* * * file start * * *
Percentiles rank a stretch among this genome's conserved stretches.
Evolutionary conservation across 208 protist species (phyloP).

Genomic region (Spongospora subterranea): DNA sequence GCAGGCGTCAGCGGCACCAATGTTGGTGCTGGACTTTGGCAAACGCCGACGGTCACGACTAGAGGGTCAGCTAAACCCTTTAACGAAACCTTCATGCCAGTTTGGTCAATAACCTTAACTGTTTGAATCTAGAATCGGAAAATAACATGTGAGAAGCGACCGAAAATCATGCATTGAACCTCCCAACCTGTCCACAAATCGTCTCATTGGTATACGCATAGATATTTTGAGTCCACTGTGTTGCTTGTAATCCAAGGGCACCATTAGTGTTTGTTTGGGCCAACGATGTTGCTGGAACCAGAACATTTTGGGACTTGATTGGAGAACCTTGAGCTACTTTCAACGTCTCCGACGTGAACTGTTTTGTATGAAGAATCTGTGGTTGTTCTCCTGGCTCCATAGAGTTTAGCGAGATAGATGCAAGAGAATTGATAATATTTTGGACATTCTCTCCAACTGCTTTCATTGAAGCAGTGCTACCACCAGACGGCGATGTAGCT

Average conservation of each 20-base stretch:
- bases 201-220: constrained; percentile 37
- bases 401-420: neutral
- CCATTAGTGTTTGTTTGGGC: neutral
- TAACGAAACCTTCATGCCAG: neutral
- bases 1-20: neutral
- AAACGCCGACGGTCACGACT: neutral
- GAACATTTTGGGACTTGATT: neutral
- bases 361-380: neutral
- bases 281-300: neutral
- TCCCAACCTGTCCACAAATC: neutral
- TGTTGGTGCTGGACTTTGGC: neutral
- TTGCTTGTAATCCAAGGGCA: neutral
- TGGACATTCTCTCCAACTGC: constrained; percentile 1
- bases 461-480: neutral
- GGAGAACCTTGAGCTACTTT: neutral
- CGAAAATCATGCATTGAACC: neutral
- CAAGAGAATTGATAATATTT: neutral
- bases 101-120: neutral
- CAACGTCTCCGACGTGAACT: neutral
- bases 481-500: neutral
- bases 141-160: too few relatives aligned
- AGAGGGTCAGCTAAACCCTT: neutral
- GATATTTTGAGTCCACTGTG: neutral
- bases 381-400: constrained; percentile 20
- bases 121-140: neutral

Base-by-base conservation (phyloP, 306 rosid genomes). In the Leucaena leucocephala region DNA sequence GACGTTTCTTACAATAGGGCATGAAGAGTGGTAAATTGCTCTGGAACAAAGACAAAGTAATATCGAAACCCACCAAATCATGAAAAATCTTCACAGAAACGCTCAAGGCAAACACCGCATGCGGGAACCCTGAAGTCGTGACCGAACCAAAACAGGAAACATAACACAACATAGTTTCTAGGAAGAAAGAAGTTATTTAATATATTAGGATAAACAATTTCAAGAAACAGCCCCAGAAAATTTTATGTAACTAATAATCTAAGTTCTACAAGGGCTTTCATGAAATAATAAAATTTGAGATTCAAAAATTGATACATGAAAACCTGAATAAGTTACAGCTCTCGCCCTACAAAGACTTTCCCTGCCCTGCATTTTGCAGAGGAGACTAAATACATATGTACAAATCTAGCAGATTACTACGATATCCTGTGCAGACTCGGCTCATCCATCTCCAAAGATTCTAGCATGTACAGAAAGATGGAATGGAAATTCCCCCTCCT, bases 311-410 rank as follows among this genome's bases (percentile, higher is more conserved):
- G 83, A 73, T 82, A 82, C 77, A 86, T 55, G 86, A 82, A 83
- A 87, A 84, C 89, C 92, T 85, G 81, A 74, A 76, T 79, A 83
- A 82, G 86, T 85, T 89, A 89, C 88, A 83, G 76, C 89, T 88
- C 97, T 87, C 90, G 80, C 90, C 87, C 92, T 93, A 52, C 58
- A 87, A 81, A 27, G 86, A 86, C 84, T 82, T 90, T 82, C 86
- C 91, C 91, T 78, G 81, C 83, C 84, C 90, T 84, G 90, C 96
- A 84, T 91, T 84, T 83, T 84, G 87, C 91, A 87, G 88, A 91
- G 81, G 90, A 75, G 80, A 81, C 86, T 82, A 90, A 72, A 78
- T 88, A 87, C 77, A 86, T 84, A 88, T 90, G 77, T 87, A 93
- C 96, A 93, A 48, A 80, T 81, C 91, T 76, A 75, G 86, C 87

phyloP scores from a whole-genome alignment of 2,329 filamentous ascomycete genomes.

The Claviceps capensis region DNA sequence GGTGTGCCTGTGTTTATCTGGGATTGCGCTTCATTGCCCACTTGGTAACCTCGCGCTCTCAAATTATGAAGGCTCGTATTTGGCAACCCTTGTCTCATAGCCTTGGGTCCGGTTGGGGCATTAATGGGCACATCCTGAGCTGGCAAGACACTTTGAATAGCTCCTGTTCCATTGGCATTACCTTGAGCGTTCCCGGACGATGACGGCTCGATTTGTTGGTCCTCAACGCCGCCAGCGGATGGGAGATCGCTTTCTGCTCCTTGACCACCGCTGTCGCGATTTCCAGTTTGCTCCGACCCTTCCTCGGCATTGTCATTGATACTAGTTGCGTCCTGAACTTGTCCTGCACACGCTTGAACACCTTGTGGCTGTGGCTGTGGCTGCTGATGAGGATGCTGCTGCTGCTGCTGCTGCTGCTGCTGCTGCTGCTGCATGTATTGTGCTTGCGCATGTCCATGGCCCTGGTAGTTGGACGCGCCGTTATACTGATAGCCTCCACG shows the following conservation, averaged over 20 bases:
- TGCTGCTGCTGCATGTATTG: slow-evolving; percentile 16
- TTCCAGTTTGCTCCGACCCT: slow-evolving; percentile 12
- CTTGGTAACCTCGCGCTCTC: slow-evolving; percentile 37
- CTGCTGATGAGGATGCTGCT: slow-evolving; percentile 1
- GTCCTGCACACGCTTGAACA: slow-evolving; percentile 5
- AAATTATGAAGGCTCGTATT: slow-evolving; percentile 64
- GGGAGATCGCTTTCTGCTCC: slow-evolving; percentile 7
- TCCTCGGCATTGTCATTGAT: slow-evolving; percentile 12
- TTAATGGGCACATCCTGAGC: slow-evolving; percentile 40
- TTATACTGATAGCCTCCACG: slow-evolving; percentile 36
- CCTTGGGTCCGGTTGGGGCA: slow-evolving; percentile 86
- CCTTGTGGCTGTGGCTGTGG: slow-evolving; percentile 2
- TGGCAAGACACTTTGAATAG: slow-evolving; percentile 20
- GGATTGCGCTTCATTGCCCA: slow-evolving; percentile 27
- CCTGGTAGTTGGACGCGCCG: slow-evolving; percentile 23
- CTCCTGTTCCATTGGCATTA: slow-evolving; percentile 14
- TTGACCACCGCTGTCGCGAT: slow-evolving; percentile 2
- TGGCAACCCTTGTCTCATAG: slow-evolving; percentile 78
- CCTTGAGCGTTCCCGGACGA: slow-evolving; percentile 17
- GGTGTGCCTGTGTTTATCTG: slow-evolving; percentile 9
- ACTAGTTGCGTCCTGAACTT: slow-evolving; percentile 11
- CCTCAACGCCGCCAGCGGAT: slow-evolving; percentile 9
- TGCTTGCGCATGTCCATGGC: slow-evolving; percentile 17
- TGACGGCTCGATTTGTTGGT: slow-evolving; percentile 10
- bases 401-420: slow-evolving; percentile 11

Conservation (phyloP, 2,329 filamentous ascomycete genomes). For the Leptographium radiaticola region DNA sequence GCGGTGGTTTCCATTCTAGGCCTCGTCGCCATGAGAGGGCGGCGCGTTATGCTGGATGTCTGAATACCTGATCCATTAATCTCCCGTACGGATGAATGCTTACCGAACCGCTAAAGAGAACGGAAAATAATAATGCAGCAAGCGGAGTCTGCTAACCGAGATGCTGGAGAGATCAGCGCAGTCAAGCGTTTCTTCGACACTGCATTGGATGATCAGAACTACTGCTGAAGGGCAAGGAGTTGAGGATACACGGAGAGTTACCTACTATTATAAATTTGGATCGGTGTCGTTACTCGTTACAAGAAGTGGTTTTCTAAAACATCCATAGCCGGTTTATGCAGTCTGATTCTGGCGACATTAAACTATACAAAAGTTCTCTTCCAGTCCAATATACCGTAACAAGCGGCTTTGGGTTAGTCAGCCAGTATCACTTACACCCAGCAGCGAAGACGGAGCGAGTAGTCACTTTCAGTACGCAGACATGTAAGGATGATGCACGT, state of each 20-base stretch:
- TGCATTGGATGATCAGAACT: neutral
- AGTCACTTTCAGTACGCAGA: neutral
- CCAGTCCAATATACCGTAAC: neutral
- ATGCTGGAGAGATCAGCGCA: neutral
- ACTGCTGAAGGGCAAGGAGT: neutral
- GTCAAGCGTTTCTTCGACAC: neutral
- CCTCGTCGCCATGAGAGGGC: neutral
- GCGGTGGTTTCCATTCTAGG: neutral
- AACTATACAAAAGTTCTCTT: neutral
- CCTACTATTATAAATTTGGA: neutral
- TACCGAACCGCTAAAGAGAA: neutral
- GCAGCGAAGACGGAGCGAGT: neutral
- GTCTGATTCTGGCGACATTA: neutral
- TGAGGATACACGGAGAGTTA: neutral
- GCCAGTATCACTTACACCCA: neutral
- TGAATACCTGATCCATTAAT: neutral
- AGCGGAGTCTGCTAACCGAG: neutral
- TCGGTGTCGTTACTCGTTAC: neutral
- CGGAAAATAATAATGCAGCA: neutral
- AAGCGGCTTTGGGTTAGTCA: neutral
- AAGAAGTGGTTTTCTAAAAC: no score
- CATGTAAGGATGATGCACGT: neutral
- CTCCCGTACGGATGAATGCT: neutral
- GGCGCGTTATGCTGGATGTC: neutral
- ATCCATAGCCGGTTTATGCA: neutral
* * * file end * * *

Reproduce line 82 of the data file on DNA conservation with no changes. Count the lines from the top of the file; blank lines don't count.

- TGAGGATACACGGAGAGTTA: neutral